Two subspecies are generally recognized. The nominate form is found in much of continental Asia, while concretus S. Müller, 1845 which is smaller and darker is known from the Malay Peninsula, Java, Sumatra and Borneo. The birds in the Amur region are larger and Swinhoe described a form from northern China as Cuculus michieanus while Walter Norman Koelz described a form fatidicus from northeastern India.[3]

Distribution and habitat[edit]

The species is found widely distributed across Asia, from the Indian subcontinent eastwards to Southeast Asia. The preferred habitat is deciduous and evergreen forests but also occur in garden lands and thick scrub.[3]

Some populations in India migrate south in winter, although there are breeding populations in the southern areas as well,[5] with specimens netted at night or recorded at lighthouses.[3] The population in the Amurland of the Russia is migratory.[6]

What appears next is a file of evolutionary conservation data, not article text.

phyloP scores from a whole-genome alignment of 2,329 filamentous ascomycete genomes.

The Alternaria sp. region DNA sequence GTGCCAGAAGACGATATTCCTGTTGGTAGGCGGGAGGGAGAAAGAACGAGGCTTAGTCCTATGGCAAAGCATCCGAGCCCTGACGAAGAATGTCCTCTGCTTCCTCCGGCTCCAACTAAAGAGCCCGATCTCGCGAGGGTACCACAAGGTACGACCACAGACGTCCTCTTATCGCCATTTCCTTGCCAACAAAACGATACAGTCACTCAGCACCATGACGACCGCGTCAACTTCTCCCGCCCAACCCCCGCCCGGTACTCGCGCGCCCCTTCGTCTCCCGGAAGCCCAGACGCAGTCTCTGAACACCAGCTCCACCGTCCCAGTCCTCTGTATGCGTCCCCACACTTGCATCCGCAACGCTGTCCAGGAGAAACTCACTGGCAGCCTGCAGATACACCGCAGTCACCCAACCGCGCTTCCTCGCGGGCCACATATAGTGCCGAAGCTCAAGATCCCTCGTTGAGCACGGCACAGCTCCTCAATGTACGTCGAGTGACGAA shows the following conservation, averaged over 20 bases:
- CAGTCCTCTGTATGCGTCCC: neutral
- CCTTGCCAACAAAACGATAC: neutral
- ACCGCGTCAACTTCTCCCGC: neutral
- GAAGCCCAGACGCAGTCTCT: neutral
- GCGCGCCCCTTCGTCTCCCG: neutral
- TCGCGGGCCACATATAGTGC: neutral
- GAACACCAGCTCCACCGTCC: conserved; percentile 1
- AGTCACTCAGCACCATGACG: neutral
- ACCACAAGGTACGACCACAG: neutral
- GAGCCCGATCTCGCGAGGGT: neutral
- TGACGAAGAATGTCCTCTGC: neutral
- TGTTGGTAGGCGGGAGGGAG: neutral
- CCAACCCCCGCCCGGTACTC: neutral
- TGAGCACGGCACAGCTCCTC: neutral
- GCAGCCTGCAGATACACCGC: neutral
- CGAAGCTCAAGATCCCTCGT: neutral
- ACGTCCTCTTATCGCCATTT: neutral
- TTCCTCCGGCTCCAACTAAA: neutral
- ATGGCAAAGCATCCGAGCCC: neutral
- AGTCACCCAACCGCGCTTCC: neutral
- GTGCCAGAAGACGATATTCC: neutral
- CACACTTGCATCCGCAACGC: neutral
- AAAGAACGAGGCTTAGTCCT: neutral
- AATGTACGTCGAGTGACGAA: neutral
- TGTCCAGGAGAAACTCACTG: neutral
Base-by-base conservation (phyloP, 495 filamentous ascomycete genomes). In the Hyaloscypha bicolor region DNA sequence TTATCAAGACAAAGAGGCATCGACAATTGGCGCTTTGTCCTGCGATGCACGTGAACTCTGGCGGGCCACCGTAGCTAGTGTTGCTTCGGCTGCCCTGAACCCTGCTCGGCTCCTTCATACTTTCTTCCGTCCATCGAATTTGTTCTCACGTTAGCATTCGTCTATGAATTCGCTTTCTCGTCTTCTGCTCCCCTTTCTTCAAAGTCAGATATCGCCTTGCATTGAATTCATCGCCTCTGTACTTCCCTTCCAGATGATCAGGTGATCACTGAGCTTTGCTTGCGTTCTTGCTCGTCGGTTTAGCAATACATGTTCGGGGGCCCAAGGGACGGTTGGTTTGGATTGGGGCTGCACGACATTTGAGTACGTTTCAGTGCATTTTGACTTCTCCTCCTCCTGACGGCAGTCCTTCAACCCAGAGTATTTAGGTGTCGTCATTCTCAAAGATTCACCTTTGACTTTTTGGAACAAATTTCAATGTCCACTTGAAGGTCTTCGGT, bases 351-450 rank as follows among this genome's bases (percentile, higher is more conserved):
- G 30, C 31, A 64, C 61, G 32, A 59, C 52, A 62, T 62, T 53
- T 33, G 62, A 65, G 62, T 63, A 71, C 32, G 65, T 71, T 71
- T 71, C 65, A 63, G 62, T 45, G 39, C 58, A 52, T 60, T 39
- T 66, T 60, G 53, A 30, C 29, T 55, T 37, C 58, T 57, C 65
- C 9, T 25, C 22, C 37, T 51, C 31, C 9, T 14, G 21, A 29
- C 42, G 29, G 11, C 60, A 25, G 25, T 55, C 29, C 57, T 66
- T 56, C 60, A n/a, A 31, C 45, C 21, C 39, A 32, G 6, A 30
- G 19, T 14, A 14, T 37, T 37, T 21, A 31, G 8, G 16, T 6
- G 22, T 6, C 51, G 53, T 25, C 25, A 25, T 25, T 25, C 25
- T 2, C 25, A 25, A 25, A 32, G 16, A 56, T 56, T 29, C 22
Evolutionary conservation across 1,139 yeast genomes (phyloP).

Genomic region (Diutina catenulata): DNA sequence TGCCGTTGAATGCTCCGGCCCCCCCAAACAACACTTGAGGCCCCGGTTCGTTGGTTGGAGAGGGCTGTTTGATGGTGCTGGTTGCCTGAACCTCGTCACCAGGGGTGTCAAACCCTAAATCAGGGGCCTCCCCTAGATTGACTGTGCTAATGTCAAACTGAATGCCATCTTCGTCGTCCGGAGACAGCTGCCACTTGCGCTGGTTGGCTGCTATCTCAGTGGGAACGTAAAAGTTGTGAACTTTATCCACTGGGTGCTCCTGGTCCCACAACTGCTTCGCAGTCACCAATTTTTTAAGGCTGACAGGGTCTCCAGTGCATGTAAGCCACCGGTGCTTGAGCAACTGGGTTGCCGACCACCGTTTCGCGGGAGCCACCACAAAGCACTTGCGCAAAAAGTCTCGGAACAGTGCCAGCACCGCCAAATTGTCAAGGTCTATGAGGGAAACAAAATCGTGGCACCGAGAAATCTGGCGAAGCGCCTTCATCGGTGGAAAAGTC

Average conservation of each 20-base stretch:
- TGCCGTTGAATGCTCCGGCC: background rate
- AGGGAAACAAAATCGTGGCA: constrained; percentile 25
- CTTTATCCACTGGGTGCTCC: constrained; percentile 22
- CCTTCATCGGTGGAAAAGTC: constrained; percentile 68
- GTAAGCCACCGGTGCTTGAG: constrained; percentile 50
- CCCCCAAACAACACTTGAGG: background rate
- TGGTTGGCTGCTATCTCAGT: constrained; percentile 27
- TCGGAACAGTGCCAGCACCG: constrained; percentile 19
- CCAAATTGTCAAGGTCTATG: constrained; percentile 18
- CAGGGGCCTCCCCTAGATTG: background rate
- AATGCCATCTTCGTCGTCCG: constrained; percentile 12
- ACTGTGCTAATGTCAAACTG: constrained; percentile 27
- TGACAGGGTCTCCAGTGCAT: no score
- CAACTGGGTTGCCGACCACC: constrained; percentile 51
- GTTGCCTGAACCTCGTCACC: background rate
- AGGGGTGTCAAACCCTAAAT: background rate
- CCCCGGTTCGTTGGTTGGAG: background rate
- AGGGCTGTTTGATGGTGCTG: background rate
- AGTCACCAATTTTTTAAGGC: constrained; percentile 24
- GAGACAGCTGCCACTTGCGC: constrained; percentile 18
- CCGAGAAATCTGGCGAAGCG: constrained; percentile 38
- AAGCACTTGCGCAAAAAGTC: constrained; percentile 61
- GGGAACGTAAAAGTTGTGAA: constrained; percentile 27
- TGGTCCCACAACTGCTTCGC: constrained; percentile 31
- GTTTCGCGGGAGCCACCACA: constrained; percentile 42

Behaviour and ecology[edit]

Indian Cuckoo from Barpeta, Assam

The Indian cuckoo is a brood parasite. In Russia, females were found to pair with specific males during the breeding season. The male diverts the attention of hosts from their nest giving time for the female to lay her egg.[6] It lays its single egg mostly in the nests of drongos and crows. Brown shrikes have been recorded as hosts in Russia. The female removes and eats an egg from the host nest before laying her own. The breeding season varies from May to July in northern China, March to August in India, January to June in Burma and January to August in the Malay Peninsula.[3]

The host species include Lanius cristatus in the Amur region, black drongo and Pica cyanea in China. In India, they have been found to be fed by black drongos and ashy drongo. Other hosts that have been recorded include black-headed oriole,[7] streaked spiderhunter, Eurylaimus ochromalus and Dicrurus paradiseus.[3]

The eggs of the cuckoo hatch in 12 days while those of the brown shrike in the Amur region take 15 days. During the third or fourth day, the young bird bends its back when touched and heaves out other eggs or nestlings. This instinct is lost soon after.[6]

In culture[edit]